Ohioans can still use abortion drug mifepristone, but that could change

Mifepristone was used for 9,891 abortions in Ohio in 2021, according to the Ohio Department of Health.

By: - April 12, 2023 4:55 am

Since Roe v Wade was overturned last summer, abortion medication has been under fire as the abortion drug mifepristone is the subject of a federal lawsuit and some states are attempting to restrict access by threatening legal action against retail pharmacies and suppliers of the drug. (Adobe Stock).

An abortion drug remains legal in Ohio at the moment, but the legality of mifepristone hangs in the balance after a Texas federal judge suspended the Food and Drug Administration’s approval of mifepristone last week.

Trump-appointed U.S. District Judge Matthew Kacsmaryk stopped the FDA’s approval of mifepristone, the first in a two-drug regimen of mifepristone and misoprostol taken 24 to 48 hours apart to terminate a pregnancy. The FDA first approved the two-drug regimen in 2000.

“This is a very direct and targeted attack on a very specific drug for a very specific reason,”said Planned Parenthood of Greater Ohio Public Policy Director Danielle Firsich.

Mifepristone was used for 9,891 abortions in Ohio in 2021, according to the Ohio Department of Health. The drug was used the most in Franklin County (2,806), Summit County (2,008), and Cuyahoga County (1,643). 

Mifepristone and misoprostol

There is an alternative regimen for patients who wish to have a medication abortion that involves just the abortion drug misoprostol.

“It’s still a safe and effective regimen, it’s just not as patient-convenient or patient-centric as the current regimen,” said Planned Parenthood of Greater Ohio’s Chief Medical Officer Dr. Adarsh E. Krishen.

The mifepristone and misoprostol regimen gives patients more predictability with regard to when a pregnancy is going to end, he said.

“With the misoprostol regimen, there’s more variation in terms of the timing of when that pregnancy may end, as well as there’s prolonged bleeding after the use of the medication,” Krishen said. “If you are a person who needs to work or do other things in your life, it will be much more complicated and complex for you.”

With the misoprostol-only regimen, bleeding can last up to one to two weeks after taking the medication, the pain lasts longer, and patients tend to be more nauseous, Krishen said.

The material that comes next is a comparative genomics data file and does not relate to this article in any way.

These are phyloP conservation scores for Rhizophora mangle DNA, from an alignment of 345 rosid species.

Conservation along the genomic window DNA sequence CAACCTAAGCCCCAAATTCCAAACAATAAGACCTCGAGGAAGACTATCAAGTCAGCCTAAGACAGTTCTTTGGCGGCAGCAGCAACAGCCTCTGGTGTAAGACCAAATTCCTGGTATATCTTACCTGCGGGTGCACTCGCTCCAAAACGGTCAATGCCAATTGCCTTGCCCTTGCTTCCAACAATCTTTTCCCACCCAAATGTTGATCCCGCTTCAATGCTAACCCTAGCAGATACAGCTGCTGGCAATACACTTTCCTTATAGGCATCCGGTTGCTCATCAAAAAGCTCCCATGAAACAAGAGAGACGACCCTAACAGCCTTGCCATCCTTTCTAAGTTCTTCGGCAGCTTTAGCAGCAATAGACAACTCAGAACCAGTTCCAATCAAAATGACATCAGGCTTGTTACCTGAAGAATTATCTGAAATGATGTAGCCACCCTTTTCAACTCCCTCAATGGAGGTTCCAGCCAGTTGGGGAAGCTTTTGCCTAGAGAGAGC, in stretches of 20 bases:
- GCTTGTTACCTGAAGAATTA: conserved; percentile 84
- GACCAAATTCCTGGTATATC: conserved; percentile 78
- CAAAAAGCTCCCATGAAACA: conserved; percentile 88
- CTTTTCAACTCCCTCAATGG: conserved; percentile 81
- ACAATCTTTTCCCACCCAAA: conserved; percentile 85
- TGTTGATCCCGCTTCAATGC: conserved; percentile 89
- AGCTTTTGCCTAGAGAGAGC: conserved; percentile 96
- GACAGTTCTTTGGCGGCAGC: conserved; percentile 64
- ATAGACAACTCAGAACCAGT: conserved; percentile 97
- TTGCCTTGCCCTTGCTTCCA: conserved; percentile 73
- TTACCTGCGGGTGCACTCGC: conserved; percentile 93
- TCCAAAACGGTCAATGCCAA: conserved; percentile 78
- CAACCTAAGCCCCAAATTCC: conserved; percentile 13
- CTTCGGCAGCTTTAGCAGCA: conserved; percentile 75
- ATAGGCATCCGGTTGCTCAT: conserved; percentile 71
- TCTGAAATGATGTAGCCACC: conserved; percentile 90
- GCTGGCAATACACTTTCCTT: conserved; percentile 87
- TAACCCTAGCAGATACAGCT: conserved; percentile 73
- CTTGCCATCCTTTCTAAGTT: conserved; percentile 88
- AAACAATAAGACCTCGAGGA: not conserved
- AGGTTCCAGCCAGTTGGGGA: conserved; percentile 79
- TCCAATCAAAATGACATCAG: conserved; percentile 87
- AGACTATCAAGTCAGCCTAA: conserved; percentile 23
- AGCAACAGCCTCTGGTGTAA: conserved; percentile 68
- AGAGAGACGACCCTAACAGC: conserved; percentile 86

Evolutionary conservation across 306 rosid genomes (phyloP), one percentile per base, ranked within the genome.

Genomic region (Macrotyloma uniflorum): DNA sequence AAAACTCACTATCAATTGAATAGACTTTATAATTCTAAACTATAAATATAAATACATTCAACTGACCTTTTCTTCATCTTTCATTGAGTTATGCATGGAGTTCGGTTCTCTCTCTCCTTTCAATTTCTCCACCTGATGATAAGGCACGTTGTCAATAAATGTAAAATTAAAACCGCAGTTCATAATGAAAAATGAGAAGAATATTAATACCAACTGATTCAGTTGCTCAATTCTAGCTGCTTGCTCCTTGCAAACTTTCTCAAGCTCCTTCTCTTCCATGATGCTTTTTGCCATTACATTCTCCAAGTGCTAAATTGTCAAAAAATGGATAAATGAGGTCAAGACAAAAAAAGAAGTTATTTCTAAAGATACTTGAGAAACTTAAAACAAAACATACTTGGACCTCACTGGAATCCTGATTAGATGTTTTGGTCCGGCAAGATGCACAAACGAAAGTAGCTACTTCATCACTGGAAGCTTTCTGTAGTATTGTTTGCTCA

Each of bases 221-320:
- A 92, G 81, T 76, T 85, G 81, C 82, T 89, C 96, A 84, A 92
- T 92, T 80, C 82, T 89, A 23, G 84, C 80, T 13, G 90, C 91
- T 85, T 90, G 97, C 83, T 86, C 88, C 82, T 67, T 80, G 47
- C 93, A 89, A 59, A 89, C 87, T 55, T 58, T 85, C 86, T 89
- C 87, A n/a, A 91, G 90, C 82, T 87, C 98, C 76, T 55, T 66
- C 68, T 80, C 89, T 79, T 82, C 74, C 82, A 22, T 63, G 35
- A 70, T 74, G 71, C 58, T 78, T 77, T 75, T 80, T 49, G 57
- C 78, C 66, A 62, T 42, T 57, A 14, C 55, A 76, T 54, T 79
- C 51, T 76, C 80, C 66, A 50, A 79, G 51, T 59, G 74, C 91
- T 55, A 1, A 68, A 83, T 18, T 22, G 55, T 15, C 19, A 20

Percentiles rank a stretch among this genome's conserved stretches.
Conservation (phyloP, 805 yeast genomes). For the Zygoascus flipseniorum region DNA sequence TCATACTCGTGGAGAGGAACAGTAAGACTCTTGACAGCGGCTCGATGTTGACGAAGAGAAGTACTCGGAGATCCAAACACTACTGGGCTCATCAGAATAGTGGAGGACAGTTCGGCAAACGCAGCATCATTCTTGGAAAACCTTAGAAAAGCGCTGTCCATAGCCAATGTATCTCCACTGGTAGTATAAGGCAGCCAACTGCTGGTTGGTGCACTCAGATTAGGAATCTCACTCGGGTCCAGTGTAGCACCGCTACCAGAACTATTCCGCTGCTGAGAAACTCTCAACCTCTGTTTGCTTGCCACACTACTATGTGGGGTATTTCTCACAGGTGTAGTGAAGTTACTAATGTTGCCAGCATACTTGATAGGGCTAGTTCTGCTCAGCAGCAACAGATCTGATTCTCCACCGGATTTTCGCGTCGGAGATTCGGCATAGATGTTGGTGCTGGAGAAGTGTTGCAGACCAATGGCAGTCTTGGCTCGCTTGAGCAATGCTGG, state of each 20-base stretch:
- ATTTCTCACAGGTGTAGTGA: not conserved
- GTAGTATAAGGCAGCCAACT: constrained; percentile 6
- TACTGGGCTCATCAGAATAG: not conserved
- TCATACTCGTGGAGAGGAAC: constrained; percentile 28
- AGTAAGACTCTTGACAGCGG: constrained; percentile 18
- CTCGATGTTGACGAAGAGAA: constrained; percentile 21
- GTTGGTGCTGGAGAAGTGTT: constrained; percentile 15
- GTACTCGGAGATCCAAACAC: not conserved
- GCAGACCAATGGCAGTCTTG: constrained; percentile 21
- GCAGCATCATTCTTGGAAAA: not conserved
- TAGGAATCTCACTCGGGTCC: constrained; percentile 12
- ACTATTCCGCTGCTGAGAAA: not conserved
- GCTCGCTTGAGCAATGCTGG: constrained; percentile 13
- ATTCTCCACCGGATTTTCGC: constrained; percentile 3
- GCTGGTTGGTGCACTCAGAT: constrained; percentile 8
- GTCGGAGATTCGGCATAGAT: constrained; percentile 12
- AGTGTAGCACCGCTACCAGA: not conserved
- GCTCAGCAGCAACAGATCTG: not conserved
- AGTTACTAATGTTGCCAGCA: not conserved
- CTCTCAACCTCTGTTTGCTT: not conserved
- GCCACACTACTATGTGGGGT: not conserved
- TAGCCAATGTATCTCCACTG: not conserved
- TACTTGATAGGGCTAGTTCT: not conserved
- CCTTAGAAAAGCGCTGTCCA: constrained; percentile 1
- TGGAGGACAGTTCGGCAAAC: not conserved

Bleeding stops within a few days, or sooner, with the mifepristone and misoprostol regimen, Krishen said.

Cramping occurs with both regimens, he said.

“If you are someone who is seeking abortion care or miscarriage … you will be able to continue to receive the same kind of care with the misoprostol only option,” Firsich said. “The only difference is the frustration, the chaos, and the confusion that decisions like these make.”

She said decisions like these make patients more hesitant to access abortion care and not understand the rights they have to care.

“It may make physicians more hesitant to provide certain types of care because they are afraid they may be doing something illegal or something they don’t have the authority to do now because of variations in state, local and federal laws,” Firsich said.

The Texas federal judge is not targeting misoprostol.

“(Misoprostol) has many other medical applications far outside of abortion care, so it would be very difficult to target misoprostol in the same way they are mifepristone,” Firsich said.

Fifth Circuit Court of Appeals

The United States Department of Justice filed an emergency stay motion with the Fifth Circuit Court of Appeals and is asking the 5th Circuit to respond to its request for a stay by noon on Thursday. Kacsmaryk’s ruling would take effect Friday unless the 5th Circuit puts it on hold.

“This is notoriously the most conservative appellate court in the country,” Firsich said.

She believes this ruling will eventually go to the United States Supreme Court.

Within hours of the Texas ruling on Friday, U.S. District Judge Thomas Rice, ruled mifepristone should continue to be available in 17 states and the District of Columbia. Ohio is not one of those 17 states.

What Ohio lawmakers, Ohio Right to Life is saying

Ohio House Minority Leader Allison Russo, D-Upper Arlington, condemned the Texas federal judge’s ruling.

“The FDA, a trusted federal agency, has determined it is safe for women to use this medication for their health care,” Russo said. “As lawmakers, we should ensure our policies reflect the expertise of trusted medical professionals.”

State Rep. Beth Liston, D-Dublin, said mifepristone has been proven safe and effective.

“A woman’s medical decisions should be left between herself and a medical professional. Not a judge in Texas,” said Liston, who has a medical degree.

State Rep. Anita Somani, D-Dublin, said maternal mortality will increase by taking away access to mifepristone.

“This ruling opens up the door to other medications like contraception becoming politicized and taken off the market. It is a dangerous precedent and hurts the FDA’s ability to do their job in a nonpolitical fashion,” said Somani, who is an OBGYN at OhioHealth.

Firsich shares those fears and said “this could lead to an incredible dangerous slippery slope.”

Ohio Right to Life is praising Kacsmaryk’s ruling.

“As a young woman carrying a child, I look forward to the day when such rulings are no longer necessary—declaring whether or not human life deserves to be protected,” Ohio Right to Life’s spokesperson Elizabeth Marbach said in a statement.

Abortion is currently legal in Ohio up to 22 weeks.

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Megan Henry
Megan Henry

Megan Henry is a reporter for the Ohio Capital Journal and has spent the past five years reporting in Ohio on various topics including education, healthcare, business and crime. She previously worked at The Columbus Dispatch, part of the USA Today Network.